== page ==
Protein folding: Boxing day


874 | DECEMBER 2001 | VOLUME 2 Membrane fusion is mainly controlled by proteins from two large families — SNAREs, which are thought to drive fusion, and Rabs, which act as regulators. But tethering factors, which attach the membranes to each other before tight docking and fusion can occur, had so far resisted classification as a protein family. New data in Developmental Cell from Sean Munro’s laboratory now show that they might be distantly related to each other after all. Whyte and Munro carried out a screen for Saccharomyces cerevisiae mutants that would be synthetically lethal with a mutation in RIC1, a gene that encodes a subunit of the exchange factor for the Golgi Rab GTPase Ypt6. Several genes fitted the bill, among which was the previously uncharacterized DOR1. On further investigation, the authors found that Dor1 is part of a complex that also contains Sec34 and Sec35, two proteins known to be part of a tethering factor complex that functions in the Golgi. The other five subunits of the complex were identified as previously uncharacterized proteins, and were renamed Cod1, Cod2, Cod3, Cod4 and Cod5. So, in one go, Whyte and Munro identified six new proteins and characterized the composition of the Sec34/Sec35 tethering complex. But although the eight proteins form a complex, the deletion mutants had different phenotypes. Whereas deletion of COD1 was lethal, mutants lacking COD3, SEC34 and SEC35 grew very slowly and had defects in the organization of their internal membranes and in Golgi processing. By contrast, mutants lacking DOR1, COD2, COD4 and COD5 were viable and had no defect in these processes. However, they did have a defect in recycling from endosomes to the Golgi. So, the Sec34/ Sec35 complex probably acts at more than one transport step in the Golgi. Iterative PSI-BLAST searches showed that several members of the Sec34/Sec35 complex are related to other tethering factors. Dor1 is distantly related to Sec5, a component of the exocyst — a complex that functions in tethering exocytic vesicles to specific sites on the plasma membrane. Cod4, on the other hand, is the yeast homologue of mammalian GTC90 — the only identified component of the so-called Golgi transport complex (GTC). The obvious question as to whether GTC and the Sec34/Sec35 complex are one and the same remains to be addressed. The authors noticed a short region of homology in the amino terminus of all eight members of the complex, as well as in the amino termini of several other tethering factors, including all eight components of the exocyst, and Vps53 and Vps54 — members of the Vps52/Vps53/Vps54 complex, which functions in prevacuole-to-Golgi transport. This region consists of two amphipathic helices separated by an extended loop, which probably form a coiled coil. Moreover, the homology between Sec34 and Exo70 (a component of the exocyst), and between Sec3 (another component of the exocyst) and Vps52 (a component of the Vps52/Vps53/Vps54 complex) extend well beyond this region, indicating a closer relationship between these factors. So, it seems that tethering factors might be a family after all — admittedly, one with loose ties. This new finding should make it easier to study their function, if you believe in the motto ‘you know one, you know them all’. Raluca Gagescu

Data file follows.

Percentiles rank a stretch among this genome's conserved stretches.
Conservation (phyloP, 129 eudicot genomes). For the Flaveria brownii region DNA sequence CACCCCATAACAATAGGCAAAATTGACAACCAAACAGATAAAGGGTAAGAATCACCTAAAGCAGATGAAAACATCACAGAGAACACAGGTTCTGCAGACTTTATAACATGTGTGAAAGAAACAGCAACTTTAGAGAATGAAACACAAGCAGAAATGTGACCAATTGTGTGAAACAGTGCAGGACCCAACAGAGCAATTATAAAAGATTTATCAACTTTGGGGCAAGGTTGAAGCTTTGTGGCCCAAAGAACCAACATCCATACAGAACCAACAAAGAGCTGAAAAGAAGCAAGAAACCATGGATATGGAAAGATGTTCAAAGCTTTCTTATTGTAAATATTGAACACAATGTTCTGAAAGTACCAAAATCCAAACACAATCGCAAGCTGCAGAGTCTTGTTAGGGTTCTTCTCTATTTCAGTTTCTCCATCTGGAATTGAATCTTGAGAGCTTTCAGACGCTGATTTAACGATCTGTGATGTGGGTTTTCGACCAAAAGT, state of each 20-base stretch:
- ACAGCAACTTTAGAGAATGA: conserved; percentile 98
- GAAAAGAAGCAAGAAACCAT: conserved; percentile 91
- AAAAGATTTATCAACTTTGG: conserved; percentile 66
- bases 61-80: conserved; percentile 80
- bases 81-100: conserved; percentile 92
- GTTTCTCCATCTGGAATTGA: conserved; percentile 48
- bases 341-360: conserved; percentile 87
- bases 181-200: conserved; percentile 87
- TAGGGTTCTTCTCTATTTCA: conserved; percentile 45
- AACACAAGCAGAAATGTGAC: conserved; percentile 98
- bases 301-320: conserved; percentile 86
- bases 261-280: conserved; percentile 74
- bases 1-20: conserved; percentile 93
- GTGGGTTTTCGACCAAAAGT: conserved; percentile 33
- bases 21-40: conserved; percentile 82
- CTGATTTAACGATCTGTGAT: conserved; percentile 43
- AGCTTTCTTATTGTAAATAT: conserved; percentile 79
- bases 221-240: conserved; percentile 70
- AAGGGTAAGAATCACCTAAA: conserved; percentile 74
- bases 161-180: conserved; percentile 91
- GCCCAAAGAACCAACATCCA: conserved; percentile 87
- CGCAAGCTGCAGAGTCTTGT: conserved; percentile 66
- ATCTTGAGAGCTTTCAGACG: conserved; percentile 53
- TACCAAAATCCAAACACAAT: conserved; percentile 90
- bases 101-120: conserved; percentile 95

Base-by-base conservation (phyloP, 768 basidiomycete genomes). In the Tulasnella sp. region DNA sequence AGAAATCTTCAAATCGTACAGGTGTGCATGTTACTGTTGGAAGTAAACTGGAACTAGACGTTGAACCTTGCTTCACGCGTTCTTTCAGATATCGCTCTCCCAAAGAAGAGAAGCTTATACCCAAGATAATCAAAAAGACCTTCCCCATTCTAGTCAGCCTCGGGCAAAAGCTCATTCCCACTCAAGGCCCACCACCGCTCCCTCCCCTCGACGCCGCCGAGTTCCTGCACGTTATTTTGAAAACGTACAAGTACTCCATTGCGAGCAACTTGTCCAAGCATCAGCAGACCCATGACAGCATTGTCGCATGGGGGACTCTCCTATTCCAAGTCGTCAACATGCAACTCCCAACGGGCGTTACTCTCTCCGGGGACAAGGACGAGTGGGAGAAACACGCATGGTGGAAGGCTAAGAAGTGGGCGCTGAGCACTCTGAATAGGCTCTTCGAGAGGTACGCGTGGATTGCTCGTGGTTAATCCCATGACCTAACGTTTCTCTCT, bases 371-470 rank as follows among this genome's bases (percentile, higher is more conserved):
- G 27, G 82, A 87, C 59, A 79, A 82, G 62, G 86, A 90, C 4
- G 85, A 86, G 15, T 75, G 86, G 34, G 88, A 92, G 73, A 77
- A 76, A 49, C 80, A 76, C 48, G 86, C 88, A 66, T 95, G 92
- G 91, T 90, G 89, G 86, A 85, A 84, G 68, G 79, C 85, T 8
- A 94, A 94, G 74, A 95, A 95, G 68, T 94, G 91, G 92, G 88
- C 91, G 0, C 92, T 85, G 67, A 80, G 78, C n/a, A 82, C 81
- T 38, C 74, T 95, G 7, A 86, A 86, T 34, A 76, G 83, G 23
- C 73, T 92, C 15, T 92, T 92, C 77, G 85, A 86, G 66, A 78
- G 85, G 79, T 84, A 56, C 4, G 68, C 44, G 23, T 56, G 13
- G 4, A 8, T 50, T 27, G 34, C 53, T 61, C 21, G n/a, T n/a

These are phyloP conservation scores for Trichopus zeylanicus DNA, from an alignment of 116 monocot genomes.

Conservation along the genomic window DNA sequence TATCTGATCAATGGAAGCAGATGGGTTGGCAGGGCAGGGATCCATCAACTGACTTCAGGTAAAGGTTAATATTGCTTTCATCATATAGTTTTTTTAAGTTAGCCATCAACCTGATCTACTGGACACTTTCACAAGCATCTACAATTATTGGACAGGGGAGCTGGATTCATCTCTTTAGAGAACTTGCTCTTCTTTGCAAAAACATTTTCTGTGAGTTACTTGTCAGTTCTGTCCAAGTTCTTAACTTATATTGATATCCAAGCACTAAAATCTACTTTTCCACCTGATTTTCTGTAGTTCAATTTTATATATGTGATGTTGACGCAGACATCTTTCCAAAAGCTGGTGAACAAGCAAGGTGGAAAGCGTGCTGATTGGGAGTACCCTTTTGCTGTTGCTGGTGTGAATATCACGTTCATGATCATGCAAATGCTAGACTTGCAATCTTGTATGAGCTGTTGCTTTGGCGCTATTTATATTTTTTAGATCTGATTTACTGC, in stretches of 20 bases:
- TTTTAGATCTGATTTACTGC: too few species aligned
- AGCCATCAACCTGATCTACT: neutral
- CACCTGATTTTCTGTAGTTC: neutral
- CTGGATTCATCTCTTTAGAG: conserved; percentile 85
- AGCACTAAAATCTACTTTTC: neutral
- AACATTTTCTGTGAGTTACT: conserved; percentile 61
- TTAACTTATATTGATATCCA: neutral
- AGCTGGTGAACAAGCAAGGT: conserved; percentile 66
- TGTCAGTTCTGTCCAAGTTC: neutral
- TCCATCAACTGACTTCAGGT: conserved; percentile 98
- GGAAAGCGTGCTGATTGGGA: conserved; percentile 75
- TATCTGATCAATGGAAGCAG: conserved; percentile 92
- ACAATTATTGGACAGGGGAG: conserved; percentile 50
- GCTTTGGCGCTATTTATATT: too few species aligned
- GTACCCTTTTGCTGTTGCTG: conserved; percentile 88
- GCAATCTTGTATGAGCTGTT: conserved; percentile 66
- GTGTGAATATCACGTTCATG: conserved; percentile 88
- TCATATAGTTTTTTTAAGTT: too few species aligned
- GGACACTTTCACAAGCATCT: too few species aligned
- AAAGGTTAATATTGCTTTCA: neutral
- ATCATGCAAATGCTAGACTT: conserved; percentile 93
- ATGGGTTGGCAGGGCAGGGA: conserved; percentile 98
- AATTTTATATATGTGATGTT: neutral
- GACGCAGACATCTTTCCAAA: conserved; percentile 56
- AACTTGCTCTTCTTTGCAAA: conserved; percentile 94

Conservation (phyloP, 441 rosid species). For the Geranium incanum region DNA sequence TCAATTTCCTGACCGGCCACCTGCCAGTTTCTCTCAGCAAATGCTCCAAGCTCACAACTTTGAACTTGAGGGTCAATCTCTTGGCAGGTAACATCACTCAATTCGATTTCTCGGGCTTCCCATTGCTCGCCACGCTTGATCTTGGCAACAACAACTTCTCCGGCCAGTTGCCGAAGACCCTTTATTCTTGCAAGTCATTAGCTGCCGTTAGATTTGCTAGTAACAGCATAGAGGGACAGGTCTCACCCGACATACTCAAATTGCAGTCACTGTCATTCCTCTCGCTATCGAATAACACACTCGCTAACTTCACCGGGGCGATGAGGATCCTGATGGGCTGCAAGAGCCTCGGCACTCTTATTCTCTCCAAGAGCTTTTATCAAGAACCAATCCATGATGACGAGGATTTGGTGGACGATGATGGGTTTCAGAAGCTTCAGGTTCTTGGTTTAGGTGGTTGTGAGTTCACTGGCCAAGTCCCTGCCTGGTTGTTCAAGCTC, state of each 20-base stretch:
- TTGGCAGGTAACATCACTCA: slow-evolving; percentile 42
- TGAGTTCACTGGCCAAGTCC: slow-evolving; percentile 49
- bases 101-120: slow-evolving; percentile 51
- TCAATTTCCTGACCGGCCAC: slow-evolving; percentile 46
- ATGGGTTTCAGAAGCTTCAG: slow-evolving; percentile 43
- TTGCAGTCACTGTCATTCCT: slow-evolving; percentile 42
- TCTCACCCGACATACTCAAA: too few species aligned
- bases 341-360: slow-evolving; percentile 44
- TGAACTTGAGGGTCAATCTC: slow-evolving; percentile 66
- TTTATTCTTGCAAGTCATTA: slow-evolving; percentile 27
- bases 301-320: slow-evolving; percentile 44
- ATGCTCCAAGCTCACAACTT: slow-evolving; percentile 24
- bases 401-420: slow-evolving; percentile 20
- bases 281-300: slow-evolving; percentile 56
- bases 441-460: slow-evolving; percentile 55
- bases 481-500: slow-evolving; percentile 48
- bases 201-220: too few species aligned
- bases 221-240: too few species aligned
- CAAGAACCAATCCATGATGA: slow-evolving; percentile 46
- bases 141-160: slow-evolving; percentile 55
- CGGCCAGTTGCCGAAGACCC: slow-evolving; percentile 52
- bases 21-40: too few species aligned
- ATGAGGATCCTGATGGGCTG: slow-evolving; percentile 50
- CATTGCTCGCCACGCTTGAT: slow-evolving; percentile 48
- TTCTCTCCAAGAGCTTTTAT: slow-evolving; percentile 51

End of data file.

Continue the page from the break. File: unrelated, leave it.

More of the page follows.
DOI: 10.1038/35103054

Cite this paper

@article{Gagescu2001ProteinFB, title={Protein folding: Boxing day}, author={Raluca Gagescu}, journal={Nature Reviews Molecular Cell Biology}, year={2001}, volume={2}, pages={874-874} }